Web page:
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Old age. It’s all going to get us someday. All we can hope for is a nice place to drift into the grave. Well, the kind folks at the New York Times have alerted us to nursing home that is sexy as hell. Yes. It turns out these retirees are doing all kinds of getting-it-on.

When Audrey Davison met someone special at her nursing home, she wanted to love her man.

Her nurses and aides at the Hebrew Home at Riverdale did not try to stop her. On the contrary, she was allowed to stay over in her boyfriend’s room with the door shut under the Bronx home’s stated “sexual expressionpolicy.” One aide even made the couple a “Do Not Disturb” sign to hang outside.

“I enjoyed it and he was a very good lover,” Ms. Davison, 85, said. “That was part of how close we were: physically touching and kissing.”

And what might be behind alls this “touching and kissing”? Mostly Viagra.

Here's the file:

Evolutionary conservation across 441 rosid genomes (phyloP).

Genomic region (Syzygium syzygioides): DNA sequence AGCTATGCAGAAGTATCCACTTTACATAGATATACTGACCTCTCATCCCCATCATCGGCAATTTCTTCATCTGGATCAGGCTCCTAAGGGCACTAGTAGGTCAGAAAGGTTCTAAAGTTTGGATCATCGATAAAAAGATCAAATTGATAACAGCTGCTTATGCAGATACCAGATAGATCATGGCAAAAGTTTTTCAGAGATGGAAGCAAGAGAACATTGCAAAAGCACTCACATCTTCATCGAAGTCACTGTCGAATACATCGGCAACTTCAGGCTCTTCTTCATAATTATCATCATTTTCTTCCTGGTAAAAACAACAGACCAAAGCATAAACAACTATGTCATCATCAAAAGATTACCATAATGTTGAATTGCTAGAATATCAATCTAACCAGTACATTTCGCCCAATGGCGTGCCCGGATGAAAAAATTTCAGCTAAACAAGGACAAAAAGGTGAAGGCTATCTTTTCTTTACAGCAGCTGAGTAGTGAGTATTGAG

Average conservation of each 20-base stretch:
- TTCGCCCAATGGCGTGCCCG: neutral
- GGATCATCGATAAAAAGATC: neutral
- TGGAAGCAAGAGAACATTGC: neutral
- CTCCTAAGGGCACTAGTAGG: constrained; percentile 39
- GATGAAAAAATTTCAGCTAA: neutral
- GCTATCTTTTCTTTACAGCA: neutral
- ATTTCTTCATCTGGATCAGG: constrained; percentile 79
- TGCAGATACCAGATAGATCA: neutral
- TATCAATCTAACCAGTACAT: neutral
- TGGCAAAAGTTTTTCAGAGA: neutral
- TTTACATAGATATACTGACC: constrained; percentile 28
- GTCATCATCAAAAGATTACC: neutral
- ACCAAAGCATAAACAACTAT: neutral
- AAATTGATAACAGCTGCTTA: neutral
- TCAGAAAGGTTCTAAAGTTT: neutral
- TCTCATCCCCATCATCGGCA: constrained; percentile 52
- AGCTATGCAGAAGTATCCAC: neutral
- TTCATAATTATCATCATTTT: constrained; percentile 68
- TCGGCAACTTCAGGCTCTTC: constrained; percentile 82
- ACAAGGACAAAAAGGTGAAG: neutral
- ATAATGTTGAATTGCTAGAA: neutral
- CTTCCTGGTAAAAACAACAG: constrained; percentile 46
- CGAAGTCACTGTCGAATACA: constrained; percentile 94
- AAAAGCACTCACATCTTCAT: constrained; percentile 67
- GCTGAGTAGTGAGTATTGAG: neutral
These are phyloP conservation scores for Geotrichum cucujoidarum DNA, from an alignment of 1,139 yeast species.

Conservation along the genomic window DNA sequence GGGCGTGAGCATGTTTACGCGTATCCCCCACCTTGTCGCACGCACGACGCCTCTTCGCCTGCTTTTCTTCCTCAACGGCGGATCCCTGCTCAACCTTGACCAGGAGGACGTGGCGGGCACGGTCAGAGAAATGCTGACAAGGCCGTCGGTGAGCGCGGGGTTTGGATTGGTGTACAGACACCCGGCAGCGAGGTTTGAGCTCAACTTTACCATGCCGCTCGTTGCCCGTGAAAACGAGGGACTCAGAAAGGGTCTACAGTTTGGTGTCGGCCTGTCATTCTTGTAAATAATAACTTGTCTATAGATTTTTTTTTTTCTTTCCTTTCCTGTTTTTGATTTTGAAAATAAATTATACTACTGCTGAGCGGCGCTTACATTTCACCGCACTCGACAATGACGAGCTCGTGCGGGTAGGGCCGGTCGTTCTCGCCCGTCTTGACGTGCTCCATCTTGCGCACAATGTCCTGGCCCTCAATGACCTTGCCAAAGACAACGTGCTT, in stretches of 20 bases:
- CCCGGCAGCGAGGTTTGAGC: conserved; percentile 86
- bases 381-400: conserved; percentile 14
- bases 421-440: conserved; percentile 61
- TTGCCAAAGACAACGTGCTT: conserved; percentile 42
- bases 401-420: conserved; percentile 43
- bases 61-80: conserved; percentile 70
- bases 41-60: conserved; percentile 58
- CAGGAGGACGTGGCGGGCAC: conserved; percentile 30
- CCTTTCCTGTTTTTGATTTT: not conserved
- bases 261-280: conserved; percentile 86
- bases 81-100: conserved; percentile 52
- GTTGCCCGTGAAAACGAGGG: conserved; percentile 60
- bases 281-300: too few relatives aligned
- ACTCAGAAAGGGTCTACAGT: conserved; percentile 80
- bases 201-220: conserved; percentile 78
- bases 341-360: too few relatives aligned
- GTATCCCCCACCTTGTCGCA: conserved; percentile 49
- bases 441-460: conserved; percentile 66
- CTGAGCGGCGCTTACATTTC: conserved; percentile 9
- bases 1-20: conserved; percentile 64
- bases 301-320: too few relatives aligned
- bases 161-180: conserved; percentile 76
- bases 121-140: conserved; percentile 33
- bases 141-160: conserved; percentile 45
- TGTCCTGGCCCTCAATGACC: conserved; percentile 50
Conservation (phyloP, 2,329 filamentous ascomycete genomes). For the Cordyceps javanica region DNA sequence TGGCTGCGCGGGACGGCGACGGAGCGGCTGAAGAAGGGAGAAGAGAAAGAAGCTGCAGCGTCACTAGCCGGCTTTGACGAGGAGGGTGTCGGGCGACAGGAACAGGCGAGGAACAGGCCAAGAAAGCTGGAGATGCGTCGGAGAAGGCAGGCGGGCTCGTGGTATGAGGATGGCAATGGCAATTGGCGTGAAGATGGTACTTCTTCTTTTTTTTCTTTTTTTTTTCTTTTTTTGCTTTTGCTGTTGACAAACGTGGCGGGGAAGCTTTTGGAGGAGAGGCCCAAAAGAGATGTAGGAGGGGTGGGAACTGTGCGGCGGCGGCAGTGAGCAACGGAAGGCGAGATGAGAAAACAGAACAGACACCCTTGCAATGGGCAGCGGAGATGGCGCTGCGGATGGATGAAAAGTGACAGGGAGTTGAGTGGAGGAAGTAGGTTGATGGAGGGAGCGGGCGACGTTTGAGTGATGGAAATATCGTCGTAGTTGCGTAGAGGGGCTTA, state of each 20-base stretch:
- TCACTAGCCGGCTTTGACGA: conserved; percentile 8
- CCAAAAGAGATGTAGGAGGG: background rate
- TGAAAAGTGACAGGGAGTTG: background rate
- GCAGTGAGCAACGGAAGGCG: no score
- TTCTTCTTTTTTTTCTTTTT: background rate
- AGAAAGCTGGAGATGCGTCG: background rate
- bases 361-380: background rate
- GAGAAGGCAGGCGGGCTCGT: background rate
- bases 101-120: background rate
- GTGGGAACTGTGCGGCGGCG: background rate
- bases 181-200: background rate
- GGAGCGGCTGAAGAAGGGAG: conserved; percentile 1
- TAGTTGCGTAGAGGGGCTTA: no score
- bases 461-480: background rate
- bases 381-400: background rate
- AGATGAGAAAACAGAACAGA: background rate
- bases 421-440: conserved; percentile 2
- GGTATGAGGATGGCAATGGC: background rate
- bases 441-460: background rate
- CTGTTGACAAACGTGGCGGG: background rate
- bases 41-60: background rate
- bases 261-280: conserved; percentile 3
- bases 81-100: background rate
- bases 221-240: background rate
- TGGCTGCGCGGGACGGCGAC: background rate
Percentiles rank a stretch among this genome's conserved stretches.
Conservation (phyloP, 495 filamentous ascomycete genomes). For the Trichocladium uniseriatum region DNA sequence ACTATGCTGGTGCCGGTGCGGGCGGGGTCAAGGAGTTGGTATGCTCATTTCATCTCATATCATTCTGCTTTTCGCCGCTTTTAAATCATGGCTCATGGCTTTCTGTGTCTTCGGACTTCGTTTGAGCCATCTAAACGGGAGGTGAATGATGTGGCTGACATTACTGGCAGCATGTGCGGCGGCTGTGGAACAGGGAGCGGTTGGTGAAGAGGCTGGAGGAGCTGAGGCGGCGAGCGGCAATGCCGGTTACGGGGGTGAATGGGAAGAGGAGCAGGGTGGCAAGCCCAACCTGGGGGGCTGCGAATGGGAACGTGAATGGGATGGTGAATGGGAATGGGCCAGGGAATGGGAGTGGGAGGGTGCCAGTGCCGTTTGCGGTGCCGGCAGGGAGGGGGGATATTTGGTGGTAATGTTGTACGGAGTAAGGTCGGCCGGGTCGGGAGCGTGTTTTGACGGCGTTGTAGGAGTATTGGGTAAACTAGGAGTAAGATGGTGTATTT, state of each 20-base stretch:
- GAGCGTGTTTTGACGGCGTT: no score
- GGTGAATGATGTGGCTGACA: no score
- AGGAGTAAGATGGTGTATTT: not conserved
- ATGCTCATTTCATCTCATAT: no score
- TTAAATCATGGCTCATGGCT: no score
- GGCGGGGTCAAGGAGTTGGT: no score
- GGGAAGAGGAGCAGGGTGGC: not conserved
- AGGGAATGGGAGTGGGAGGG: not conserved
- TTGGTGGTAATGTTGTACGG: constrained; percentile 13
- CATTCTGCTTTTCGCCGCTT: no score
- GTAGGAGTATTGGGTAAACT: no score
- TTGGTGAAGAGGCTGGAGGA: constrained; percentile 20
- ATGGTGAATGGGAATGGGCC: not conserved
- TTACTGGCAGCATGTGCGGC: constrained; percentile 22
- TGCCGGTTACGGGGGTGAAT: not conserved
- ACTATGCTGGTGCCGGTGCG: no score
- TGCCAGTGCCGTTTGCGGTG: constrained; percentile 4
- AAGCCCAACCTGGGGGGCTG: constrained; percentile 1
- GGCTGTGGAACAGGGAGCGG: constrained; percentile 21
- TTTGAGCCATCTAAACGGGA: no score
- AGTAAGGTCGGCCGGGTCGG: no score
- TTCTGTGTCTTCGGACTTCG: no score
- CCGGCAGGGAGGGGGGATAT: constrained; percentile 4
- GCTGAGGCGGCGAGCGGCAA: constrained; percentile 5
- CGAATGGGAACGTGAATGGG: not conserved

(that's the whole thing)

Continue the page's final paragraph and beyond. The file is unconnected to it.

Ms. Davison is among a number of older Americans who are having intimate relationships well into their 70s and 80s, helped in some cases by Viagra and more tolerant societal attitudes toward sex outside marriage. These aging lovers have challenged traditional notions of growing old and, in some cases, raised logistical and legal issues for their families, caretakers and the institutions they call home.

But this isn’t always a good thing. Yes, the elderly are the same as us young folks, full of D.R.A.M.A!

Relationships also mean more drama for the staff, which tries to keep up with who is together and who is not. The dining room can be a land mine. Sometimes, one member of a couple will get jealous when the other pays attention to someone else. Other couples become too amorous, prompting calls to “keep it in your room.”

But how can we fault these old people for doing what natural intended even if it was well after nature intended it. Maybe it all comes down to this:

Beverly Herzog, 88, a widow, said she missed sharing her bed. Her husband, Bernard, used to lie on the bed with his arm outstretched. Assume the position, he would tell her. She would curl up beside him. “I hate getting into a cold bed,” she said. “I feel no one should be alone.”

 h/t NY Times